Occlusal Adjustment Issues Can Lead to Serious Dental Problems
Occlusal, or bite, adjustment is a procedure performed to remove tiny interferences that keep teeth from coming together properly. These interferences can prevent the jaw from closing in its anatomically correct position. Interferences can occur as teeth develop, following an injury, or they can accumulate over time with wear. Dental treatment such as fillings, crowns, bridges, and extractions can also cause interferences.
Interferences can prevent the jaw from fully sliding into its anatomically correct position. This means that the muscles of the jaw and neck are never able to fully relax. This may result in severe headaches, neck aches, and tooth pain. Many patients may develop bruxism, or teeth grinding, as their jaw seeks its natural position. Bruxism can cause loss of tooth structure and receding gums. It may also necessitate the need for dental treatment if the teeth are affected severely enough. Over time, patients may develop temporomandibular joint (TMJ) issues if interferences go untreated.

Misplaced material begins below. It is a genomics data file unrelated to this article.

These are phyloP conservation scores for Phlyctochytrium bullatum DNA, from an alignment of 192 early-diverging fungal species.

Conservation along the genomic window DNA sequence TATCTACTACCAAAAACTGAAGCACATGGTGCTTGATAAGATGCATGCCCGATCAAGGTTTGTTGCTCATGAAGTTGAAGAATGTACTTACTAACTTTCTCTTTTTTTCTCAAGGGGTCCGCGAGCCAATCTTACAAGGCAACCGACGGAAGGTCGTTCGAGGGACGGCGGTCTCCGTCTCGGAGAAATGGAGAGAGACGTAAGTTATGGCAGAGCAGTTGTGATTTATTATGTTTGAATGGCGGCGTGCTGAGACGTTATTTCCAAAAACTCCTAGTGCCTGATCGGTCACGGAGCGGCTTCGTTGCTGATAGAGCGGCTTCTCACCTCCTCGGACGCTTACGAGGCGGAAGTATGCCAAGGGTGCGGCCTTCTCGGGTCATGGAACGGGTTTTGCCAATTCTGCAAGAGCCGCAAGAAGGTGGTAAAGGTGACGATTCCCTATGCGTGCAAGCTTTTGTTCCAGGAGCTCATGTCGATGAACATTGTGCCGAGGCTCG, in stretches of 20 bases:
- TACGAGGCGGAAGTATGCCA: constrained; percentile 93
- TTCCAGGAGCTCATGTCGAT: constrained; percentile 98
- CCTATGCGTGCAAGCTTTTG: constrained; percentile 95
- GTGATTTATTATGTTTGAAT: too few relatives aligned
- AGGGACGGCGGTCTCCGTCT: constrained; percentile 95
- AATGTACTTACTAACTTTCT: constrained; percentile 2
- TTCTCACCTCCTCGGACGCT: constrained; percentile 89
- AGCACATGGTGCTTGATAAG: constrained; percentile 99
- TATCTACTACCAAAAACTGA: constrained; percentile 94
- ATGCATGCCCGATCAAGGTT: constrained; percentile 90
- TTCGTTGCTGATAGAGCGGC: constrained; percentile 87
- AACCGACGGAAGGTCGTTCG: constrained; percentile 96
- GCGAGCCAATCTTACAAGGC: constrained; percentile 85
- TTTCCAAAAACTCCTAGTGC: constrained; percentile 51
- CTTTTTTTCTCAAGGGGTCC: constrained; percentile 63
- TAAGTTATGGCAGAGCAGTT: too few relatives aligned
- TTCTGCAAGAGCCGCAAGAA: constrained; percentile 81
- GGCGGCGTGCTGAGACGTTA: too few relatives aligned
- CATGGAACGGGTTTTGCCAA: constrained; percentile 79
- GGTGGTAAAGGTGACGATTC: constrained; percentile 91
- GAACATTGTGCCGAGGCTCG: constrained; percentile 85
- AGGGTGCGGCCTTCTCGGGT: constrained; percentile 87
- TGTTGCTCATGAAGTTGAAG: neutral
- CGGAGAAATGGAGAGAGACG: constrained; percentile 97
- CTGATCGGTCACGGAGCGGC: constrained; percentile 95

Symptoms of Misalignment
Interferences can prevent the jaw from fully sliding into it’s anatomically correct position which can cause:
How Can I Know If My Bite Is "Off"?
During your examination, your doctor will examine your jaw closely and evaluate for signs that your bite may be off. Some signs include uneven closing of the jaw on both sides, popping or clicking noises upon opening or closing, wear facets in areas where the enamel has been ground away, or fractured teeth. Chronic symptoms of bruxism, such as headaches, neck aches, or jaw pain, are also clues that the bite may be off.
How Is My Bite Fixed?
Before the procedure begins, the doctor will have you bite on a very thin piece of mylar paper. The mylar paper transfers color to the areas where contact occurs. The doctor will then smooth the area where the marks have been left by removing just enough of the tooth or restoration to eliminate the interference. This process will be done on all areas where the mylar paper left color on the tooth until the teeth meet together in a proper position.
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